I got some SST89E516RD (8051), need xtal advice.

Discussion in 'Embedded Systems and Microcontrollers' started by shteii01, Jun 5, 2015.

  1. shteii01

    Thread Starter AAC Fanatic!

    Feb 19, 2010
    3,394
    497
    Microchip says 40 MHz is max.

    Should I go straight for 40 MHz?
    If I get 40 MHz, what about frequency tolerance? Is it ok that the crystal has +30ppm (40.0012 MHz)?

    If 40 MHz is not desirable (or achievable). What is the highest desirable frequency for the xtal?
     
  2. ErnieM

    AAC Fanatic!

    Apr 24, 2011
    7,392
    1,606
    Go right ahead and use that 40HHz crystal.

    This is one of the rare cases where "maximum" means "maximum (nominal)"
     
  3. korchoi

    Member

    Jun 5, 2015
    59
    6
    that's right. Go for the 40Mhz crystal. Unless you will be working on something with very tight timing tolerances.
    Oh, and don't forget to check the capacitor values for a 40mhz crystal. They sould be on the range of tens of picofarads.Details on the datasheet.
     
  4. shteii01

    Thread Starter AAC Fanatic!

    Feb 19, 2010
    3,394
    497
    The one crystal I looked had 18 pF caps in datasheet.

    My next step was to connect it to RS-232 chip so that I can program the uC from pc. The tutorial that I am copying it from used 11.0592 MHz crystal. I thought they used lower frequency because of the "original" 8051 design that had the max of 12 MHz. As you know "newer" 8051 now can work with much higher frequencies. Should I change to the lower frequency or can I continue with the 40 MHz frequency?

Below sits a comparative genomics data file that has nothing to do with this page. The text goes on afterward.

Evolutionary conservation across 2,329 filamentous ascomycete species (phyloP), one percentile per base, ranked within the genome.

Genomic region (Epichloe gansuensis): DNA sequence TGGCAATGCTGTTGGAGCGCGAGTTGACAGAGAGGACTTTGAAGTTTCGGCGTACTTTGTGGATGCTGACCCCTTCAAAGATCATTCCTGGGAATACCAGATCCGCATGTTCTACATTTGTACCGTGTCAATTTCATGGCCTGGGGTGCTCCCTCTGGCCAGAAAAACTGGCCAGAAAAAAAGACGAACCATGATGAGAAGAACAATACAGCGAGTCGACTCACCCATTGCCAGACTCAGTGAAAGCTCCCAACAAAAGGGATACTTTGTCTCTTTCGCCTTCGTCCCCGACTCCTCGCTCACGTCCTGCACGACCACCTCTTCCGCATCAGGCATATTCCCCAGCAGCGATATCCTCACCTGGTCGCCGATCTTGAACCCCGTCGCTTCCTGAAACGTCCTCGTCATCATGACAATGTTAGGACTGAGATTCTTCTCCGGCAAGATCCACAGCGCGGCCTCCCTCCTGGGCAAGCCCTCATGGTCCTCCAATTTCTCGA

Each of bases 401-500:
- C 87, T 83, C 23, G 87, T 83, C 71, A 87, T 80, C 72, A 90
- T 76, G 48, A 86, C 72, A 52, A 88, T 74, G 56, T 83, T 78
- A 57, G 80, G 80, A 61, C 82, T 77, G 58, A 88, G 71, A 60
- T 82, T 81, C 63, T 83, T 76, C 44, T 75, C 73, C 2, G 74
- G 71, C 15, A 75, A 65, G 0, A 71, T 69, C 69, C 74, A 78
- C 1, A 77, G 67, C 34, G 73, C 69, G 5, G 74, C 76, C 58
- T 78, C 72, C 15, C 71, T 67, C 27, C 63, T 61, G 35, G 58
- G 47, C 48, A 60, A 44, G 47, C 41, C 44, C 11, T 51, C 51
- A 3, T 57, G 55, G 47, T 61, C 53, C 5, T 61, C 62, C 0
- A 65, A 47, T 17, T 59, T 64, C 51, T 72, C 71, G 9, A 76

5. korchoi

    Member

    Jun 5, 2015
    59
    6
    It depends. If the clock during programming comes from the PC, then the crystal on the board will not matter, as the clock will be determined by the PC.
    Can you link to the programmer? from what you wrote (RS232 chip and PC connection), you are probably making a JDM programmer.
    These 8051 chips are not programmed the same way a PIC16, PIC12 or PIC18 is. Just as an example, the pic16f84 uses about 4 wires; the 8051, about 20.
    make sure you are using the proper programmer.
     
  6. shteii01

    Thread Starter AAC Fanatic!

    Feb 19, 2010
    3,394
    497
    This is the tutorial I am following, very simple: http://chaokhun.kmitl.ac.th/~kswichit/Flashflex/EasyIAP.html
     
  7. JWHassler

    Member

    Sep 25, 2013
    201
    33
    Looking at the page about your setup, it seems that the MCU has an on-board boot-loader that needs a specific baud-rate.
    Its UART setup values are thus in non-(?)rewritable flash
    But further down the page, it refers to 'auto baud-rate detection.'
    At 40 Mz the baud rate will be too high by 3.62x,- not necessarily a problem- but any timing values will be similarly fast, very likely a problem.

    I'm not in charge here, but I suggest using the 11+ MHz crystal until you are sure of the situation.
    .
     
  8. shteii01

    Thread Starter AAC Fanatic!

    Feb 19, 2010
    3,394
    497
    Yes, it has boot loader. One of the reasons I selected it in the first place.

    I think Silicon Labs also has 8051 with boot loader, but it does not come in DIP package.

    Ok, I will get both crystals. Should make things interesting to see if 40 MHz will work.
     
  9. korchoi

    Member

    Jun 5, 2015
    59
    6
    The part used in the tutorial you linked is actually An NXP version. Is the chip you have a sst89e516rd(from microchip) or ap89v51rd2(from nxp)?